NORD gratefully acknowledges Karen K. Winer, MD, National Institutes of Health, National Institute of Child Health and Human Development, NIH, /Pediatric Growth and Nutrition Branch, for assistance in the preparation of this report.
Familial iFamilial isolated hypoparathyroidism is a group of extremely rare genetic disorders characterized by parathyroid glands that do not produce or secrete enough parathyroid hormone to maintain normal mineral balance. The parathyroid glands are part of the endocrine system, the network of glands that regulate the chemical processes within the body. Parathyroid hormone plays a vital role in regulating the levels of calcium and phosphorus in the blood. Parathyroid hormone deficiency causes low levels of calcium in the blood (hypocalcemia) and high levels of phosphorous.
The most common cause of hypoparathyroidism is damage to or removal of the parathyroid glands due to neck surgery. Hypoparathyroidism can also be caused by autoimmunity and can occur in association with a number of different underlying disorders such as autoimmune polyglandular syndrome type 1 (APS-1). Familial isolated hypoparathyroidism is caused by mutations to one of several different genes.
The symptoms of hypoparathyroidism are predominantly due to low levels of calcium in the blood which leads to a variety of symptoms including fatigue, muscle weakness, twitching and cramping of the extremities, or spasms of the hands, feet, arms, or face (tetany). The onset of symptoms in affected individuals of congenital hypoparathyroidism is usually during early childhood, but can occur any time from birth to adulthood. In some patients, seizures during infancy or childhood may be the first sign of the disorder.
Chronic hypoparathyroidism in childhood may affect the teeth including the underdevelopment of the hard outer layer of the teeth (enamel hypoplasia). Sudden, muscular spasms affecting the larynx (laryngospasm) causes closure of the upper end of the trachea and prevents air form reaching the lungs. Affected individuals may develop calcium deposits (calcifications) in the brain or the kidneys (nephrocalcinosis). Fluctuations in serum calcium lead to neuromuscular irritability which may result in numbness, tingling, and cramping of the extremities or seizures. Chronic hypoparathyroidism may also lead stone formation in the kidney or collecting ducts (nephrolithiasis).
Familial isolated hypoparathyroidism is caused by mutations to one of several different genes. These genetic mutations can be inherited as an autosomal dominant, autosomal recessive or X-linked recessive trait.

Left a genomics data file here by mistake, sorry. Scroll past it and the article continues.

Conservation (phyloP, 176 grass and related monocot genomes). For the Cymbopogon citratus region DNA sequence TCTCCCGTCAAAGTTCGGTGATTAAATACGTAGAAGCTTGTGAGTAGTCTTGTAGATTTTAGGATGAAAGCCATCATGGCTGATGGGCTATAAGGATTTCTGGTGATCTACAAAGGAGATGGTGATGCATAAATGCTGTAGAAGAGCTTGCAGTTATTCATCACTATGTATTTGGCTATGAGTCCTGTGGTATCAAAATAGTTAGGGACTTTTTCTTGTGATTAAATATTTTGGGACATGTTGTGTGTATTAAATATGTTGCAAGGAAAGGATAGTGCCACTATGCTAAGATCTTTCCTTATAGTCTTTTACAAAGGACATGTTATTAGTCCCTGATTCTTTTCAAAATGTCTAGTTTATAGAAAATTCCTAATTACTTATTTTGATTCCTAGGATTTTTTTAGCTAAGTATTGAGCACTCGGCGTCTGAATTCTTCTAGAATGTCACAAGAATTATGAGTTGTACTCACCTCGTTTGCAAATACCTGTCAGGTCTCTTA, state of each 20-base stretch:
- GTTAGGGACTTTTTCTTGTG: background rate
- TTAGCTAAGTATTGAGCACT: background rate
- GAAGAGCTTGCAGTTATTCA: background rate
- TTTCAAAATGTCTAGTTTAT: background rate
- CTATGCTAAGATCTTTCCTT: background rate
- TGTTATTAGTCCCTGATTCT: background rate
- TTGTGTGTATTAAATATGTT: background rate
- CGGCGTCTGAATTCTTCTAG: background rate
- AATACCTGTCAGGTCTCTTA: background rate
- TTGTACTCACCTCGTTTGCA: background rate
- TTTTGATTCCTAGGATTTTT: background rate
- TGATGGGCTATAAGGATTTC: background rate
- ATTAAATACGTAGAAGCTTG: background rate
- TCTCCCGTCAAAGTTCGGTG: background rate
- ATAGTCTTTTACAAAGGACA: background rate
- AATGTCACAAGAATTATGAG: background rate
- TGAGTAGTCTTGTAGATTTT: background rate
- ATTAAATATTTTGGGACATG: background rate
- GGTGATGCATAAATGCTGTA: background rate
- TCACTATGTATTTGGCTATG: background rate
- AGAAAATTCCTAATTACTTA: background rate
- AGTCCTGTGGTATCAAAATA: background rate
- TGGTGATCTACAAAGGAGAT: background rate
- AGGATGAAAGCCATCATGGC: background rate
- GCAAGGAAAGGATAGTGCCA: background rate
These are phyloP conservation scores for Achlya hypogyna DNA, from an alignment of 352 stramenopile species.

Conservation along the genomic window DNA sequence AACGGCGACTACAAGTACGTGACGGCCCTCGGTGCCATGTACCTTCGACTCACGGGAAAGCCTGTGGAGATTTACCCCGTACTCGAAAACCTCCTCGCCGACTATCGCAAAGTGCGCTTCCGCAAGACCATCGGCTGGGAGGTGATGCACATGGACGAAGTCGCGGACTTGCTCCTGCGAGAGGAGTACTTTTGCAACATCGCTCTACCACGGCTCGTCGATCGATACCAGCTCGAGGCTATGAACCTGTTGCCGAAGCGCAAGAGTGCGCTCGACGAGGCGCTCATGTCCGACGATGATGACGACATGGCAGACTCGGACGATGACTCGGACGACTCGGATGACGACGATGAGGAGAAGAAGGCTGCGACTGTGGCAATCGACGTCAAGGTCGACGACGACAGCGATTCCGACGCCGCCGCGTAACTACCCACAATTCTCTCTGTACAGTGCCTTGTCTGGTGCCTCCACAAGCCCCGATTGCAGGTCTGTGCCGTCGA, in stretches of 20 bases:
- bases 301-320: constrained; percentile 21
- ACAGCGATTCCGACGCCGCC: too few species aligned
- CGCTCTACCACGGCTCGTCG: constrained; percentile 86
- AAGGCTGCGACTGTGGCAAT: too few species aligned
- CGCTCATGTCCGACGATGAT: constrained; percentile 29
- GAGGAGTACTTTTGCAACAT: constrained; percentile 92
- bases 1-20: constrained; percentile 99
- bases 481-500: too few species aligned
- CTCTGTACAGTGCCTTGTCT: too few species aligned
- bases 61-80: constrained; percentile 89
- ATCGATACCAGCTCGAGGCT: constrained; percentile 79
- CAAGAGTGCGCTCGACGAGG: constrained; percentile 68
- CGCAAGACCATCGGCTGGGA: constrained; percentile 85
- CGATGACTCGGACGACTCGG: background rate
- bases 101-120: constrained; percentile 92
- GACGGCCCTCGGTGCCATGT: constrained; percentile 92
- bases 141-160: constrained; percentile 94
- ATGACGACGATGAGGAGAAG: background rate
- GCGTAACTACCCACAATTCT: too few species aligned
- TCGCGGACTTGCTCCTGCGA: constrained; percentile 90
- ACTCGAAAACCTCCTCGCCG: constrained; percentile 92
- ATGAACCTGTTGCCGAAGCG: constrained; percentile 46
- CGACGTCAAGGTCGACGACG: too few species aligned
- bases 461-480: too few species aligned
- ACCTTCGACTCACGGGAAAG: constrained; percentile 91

Parathyroid hormone (PTH) is produced and secreted by the four parathyroid glands that surround the thyroid gland in the neck. PTH is cleaved from a precursor peptide, pre-pro PTH, to an 84-amino acid single-chain peptide hormone (PTH 1-84), which is stored in the parathyroid glands’ secretory granules. The calcium-sensing receptor (CaSR) is a structure on parathyroid cells that responds to low or declining blood calcium levels, which leads to the release of PTH 1-84.
The CASR gene creates a protein that is found in the parathyroid-producing cells of the parathyroid gland and in various other parts of the body including the kidney, bone, and intestinal tract The CASR gene is located on the long arm of chromosome 3 (3q13.3-q21). Heterozygous mutations of the CaSR gene can cause autosomal dominant or sporadic (i.e., a new mutation) hypoparathyroidism. Individuals with hypoparathyroidism due to mutations of the CASR gene have diminished parathyroid hormone secretion because of the faulty sensing of elevated levels of blood calcium even when the calcium levels are abnormally low. This disordered calcium sensing leads to excessive calcium excretion in the urine and, in many, kidney damage.
Mutations of the autoimmune regulator gene (AIRE) gene cause a recessive form of hypoparathyroidism called autoimmune polyglandular failure type 1 (APS1), also called autoimmune polyendocrinopahy candidiasis ectodermal dystrophy (APECED). In this disease, hypoparathyroidism is usually the first of multiple autoimmune endocrine disorders to appear.
Mutations of the parathyroid hormone (PTH) gene can cause both autosomal dominant and recessive hypoparathyroidism.
The GMC2 (glial cells missing, Drosophilia homologue B) gene encodes a protein that is thought to play a critical role in normal development of the parathyroid glands. Individuals with hypoparathyroidism due to mutations of the GCM2 gene may have residual, yet extremely low, activity of parathyroid hormone. The GCM2 gene is located on the short arm of chromosome 6 (6q24.2). This mutation has been identified in several families with isolated hypoparathyroidism.
X-linked recessive hypoparathyroidism is caused by mutations of a gene located on the long arm (q) of the X chromosome (Xq26-q27). This gene plays a critical role in the development of the parathyroid glands.
Familial isolated hypoparathyroidism, with the exception of the X-linked form, affects males and females in equal numbers. The X-linked form affects males almost exclusively. The exact incidence and prevalence of these disorders in the general population is unknown. Some mild cases may go unrecognized, making it difficult to determine the true frequency of these disorders.